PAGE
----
On Wednesday, Russia warned the West that it was planning a wide response to sanctions that would be rapid and felt in the West’s most sensitive regions.
Russia’s economy is in the grip of its worst crisis since the Soviet Union’s demise in 1991, when the West put devastating sanctions on practically the entire Russian banking and business system in response to Moscow’s invasion of Ukraine.
“Russia’s reaction will be swift, thoughtful and sensitive for those it addresses,” Dmitry Birichevsky, director of the foreign ministry’s department for economic cooperation, was reported by the RIA news agency as saying.
In reaction for the invasion, US President Joe Biden ordered an emergency ban on Russian oil and other energy imports on Tuesday.
Russia warned earlier this week that if the United States and the European Union prohibited Russian crude imports, oil prices might skyrocket to more than $300 per barrel.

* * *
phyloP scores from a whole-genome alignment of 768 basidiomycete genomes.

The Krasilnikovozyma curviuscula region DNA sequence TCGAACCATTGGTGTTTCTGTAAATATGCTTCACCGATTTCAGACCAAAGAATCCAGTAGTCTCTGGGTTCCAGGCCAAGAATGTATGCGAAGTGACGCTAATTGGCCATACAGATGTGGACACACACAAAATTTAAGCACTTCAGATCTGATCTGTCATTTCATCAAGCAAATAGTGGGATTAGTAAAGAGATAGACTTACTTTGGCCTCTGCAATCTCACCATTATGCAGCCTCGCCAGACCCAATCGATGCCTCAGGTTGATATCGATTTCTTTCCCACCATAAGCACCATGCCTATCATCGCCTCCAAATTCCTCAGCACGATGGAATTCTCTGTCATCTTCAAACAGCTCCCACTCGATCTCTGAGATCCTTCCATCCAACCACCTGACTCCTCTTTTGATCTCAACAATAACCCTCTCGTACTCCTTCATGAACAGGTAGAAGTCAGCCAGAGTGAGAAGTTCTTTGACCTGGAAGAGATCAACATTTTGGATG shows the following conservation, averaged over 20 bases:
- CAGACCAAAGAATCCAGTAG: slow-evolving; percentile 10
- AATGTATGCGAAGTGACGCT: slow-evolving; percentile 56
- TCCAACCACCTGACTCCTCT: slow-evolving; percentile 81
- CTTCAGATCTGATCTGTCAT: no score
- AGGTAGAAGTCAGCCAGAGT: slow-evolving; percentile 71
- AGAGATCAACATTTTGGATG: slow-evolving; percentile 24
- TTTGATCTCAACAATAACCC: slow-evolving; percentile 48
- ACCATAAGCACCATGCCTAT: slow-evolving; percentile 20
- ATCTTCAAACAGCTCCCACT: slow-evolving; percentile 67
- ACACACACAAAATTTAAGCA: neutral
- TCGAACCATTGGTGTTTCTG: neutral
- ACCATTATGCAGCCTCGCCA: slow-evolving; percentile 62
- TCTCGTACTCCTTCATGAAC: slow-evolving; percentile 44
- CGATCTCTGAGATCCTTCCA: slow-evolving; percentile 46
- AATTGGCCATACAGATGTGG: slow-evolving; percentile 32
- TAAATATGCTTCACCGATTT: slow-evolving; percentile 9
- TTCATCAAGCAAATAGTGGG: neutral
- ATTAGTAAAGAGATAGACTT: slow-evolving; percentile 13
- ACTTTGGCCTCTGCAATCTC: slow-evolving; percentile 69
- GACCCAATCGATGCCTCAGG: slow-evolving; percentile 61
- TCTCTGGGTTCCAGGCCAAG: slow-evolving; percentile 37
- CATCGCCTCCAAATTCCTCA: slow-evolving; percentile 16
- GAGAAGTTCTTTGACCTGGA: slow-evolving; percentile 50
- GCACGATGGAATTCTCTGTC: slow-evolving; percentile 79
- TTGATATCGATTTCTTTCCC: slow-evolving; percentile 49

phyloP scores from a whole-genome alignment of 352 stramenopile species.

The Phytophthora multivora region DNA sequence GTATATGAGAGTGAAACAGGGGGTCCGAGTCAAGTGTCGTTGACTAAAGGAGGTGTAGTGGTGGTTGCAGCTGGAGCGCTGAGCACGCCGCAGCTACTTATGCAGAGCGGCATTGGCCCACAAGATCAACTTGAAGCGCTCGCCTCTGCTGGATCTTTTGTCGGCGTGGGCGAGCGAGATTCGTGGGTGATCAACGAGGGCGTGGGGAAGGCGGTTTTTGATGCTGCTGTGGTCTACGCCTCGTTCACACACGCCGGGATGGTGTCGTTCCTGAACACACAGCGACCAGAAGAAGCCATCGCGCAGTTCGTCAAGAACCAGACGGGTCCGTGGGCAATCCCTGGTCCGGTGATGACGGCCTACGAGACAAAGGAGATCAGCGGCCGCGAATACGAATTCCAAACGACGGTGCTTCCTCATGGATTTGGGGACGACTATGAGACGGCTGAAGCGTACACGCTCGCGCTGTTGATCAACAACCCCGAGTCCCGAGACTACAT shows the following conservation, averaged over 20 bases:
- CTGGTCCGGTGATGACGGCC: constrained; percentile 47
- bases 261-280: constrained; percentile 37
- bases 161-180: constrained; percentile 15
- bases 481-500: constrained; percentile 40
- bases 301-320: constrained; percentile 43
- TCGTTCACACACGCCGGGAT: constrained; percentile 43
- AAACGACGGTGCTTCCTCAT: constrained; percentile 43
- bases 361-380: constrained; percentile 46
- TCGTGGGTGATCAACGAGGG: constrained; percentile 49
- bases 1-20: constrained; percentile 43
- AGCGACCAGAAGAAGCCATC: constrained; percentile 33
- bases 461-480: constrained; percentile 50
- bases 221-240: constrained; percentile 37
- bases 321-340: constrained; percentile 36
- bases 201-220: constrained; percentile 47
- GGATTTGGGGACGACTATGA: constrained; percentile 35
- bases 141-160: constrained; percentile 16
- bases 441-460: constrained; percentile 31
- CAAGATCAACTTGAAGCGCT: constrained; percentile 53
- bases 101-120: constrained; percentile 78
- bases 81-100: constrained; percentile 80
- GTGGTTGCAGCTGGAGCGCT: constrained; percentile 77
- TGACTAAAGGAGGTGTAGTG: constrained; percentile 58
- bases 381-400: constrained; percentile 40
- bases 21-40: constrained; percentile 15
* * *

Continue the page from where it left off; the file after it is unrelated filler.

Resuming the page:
According to Russia, Europe consumes over 500 million tonnes of oil every year. Russia provides around 30% of it, or 150 million tonnes, as well as 80 million tonnes of petrochemicals.
Russian President Vladimir Putin said the “special military operation” is necessary to maintain Russian security after the US expanded NATO’s military alliance to Russia’s borders and supported pro-Western officials in Kiev.
Ukraine vows to be battling for its survival, and the US and its European and Asian allies have criticized Russia’s incursion.
China, the world’s second biggest economy, has urged restraint, but President Xi Jinping has warned that sanctions will impede the global economy.